I’ll be honest. My writing process isn’t for the faint of heart.
Or probably even the sane.
I am not just a plotter but a Super Plotter. For most people, that would rank right up there with flying monkeys.
In my last post on my endeavors to write my synopsis (Synopses: Love the Burn) for my urban fantasy, From Olympus with Love, I was whining about how difficult of a task that can be. However, I would also like to point out that I have written my synopsis BEFORE I have written the book. If plotting gives you a rash, writing a synopsis before a book would more than likely make you pee yourself. I know it did me, and I am 100% plotter.
In another honesty moment, I have to admit, shortly after starting my synopsis, I stopped. Something was wrong. I couldn’t connect to the story. I couldn’t see it. I was frustrated. I had tried every varying type of writing process (pantser, pantsters, plottsers and plotter), and my process still didn’t feel right. I was fairly confident I was a plotter, but, if that was true, I had a basic enough of an outline I should just be able to type everything out in my synopses and then hop to writing the book.
At least, not for me.
So I stopped–beat my head on the wall a few thousands times–and asked what was wrong. According to what I knew about plotting this should work, but why wasn’t it working for me?
Over the years, I have learned one very important thing about myself: I am an instinctual writer.
“Hold your horses,” you say. “A.M., you just said you were ‘100% plotter.’ You can’t be both.”
I am a plotter in that I need a solid plot before I write a book, but it has to be extremely detailed and vivid. And the only way I can get that, I realized, was to do an almost completely free-flowing right brain outline with uber detailed scene notes (dialogue, emotions, conflicts, ect.). Sounds like an oxymoron, right?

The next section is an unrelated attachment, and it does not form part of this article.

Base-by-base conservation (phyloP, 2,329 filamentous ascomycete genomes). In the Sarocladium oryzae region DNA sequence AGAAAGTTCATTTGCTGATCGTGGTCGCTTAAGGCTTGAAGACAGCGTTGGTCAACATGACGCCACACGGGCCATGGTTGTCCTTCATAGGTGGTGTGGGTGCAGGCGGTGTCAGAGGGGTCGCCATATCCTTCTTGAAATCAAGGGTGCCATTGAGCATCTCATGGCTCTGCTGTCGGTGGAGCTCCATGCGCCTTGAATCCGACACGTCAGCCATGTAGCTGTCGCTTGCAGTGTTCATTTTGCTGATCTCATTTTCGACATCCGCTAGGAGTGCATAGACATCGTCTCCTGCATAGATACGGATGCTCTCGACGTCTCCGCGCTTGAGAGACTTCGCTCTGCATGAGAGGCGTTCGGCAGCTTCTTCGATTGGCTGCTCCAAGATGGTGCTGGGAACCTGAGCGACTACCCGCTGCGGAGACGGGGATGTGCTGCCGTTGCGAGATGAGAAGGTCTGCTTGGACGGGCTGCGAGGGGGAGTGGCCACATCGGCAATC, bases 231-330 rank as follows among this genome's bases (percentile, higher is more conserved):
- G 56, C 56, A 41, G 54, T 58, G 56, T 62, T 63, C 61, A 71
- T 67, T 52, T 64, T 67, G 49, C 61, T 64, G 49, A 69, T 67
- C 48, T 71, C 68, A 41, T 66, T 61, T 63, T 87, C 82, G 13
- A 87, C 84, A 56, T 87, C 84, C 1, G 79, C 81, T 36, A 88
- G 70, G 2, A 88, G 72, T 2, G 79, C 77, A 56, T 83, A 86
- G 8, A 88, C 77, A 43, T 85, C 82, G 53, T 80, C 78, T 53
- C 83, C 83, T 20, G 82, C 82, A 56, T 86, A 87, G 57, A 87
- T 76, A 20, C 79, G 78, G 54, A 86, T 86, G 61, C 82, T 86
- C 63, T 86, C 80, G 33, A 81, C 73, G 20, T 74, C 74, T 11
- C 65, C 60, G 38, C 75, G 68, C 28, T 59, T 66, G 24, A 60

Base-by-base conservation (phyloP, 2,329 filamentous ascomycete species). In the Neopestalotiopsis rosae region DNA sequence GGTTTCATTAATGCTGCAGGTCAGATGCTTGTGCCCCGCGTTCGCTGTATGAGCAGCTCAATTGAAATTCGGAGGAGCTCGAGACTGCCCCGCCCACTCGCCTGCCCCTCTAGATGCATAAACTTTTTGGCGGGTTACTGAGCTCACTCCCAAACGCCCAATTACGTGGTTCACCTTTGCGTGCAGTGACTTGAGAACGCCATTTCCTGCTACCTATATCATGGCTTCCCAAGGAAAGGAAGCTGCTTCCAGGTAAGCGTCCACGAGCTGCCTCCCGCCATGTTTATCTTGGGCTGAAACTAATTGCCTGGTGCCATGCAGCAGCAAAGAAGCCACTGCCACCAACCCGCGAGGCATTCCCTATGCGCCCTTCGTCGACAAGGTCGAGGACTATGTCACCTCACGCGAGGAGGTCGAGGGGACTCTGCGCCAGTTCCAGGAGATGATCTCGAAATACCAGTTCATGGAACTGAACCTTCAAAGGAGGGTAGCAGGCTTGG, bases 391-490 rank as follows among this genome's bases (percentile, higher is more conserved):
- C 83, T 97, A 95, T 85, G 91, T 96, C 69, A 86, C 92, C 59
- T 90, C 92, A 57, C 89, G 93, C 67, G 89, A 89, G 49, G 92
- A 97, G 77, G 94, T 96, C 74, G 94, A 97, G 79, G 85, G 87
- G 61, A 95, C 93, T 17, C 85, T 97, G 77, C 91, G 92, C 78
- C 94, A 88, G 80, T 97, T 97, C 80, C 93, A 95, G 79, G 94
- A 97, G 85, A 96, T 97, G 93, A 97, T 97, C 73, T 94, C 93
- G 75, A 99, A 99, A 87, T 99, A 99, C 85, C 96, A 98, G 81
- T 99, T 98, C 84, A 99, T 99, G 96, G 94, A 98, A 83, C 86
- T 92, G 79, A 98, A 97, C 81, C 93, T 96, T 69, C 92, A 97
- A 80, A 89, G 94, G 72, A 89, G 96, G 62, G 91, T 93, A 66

Well, it worked!
After days of getting up at the butt crack of dawn, I ended with a thirty page outline of my book. Granted, it was a mess because it had been done all right brained, and I wouldn’t allow myself to interrupt the process to organize or doubt myself. I really enjoyed that part. I felt extremely connected to my story and my protagonist, Pandora. But being a plotter, I knew there were still too many unknown variables for comfort or a good story.
So I returned to my synopsis writing and, after multiple derailings by illness and other responsibilities, I completed my synopsis at nineteen pages. Overkill for some, but not for me. By the end of editing my synopsis, I felt very connected to my story and confident as a whole.
Does it still have holes, unknowns, and problems?
But that is what I have GREAT critique partners for. Even though I am a plotter, I recognize that I can’t know some things until I actually write the story. At this point, if I worked on it any more, it would just be perfectionist procrastinating…and that is a whole ‘nother blog post.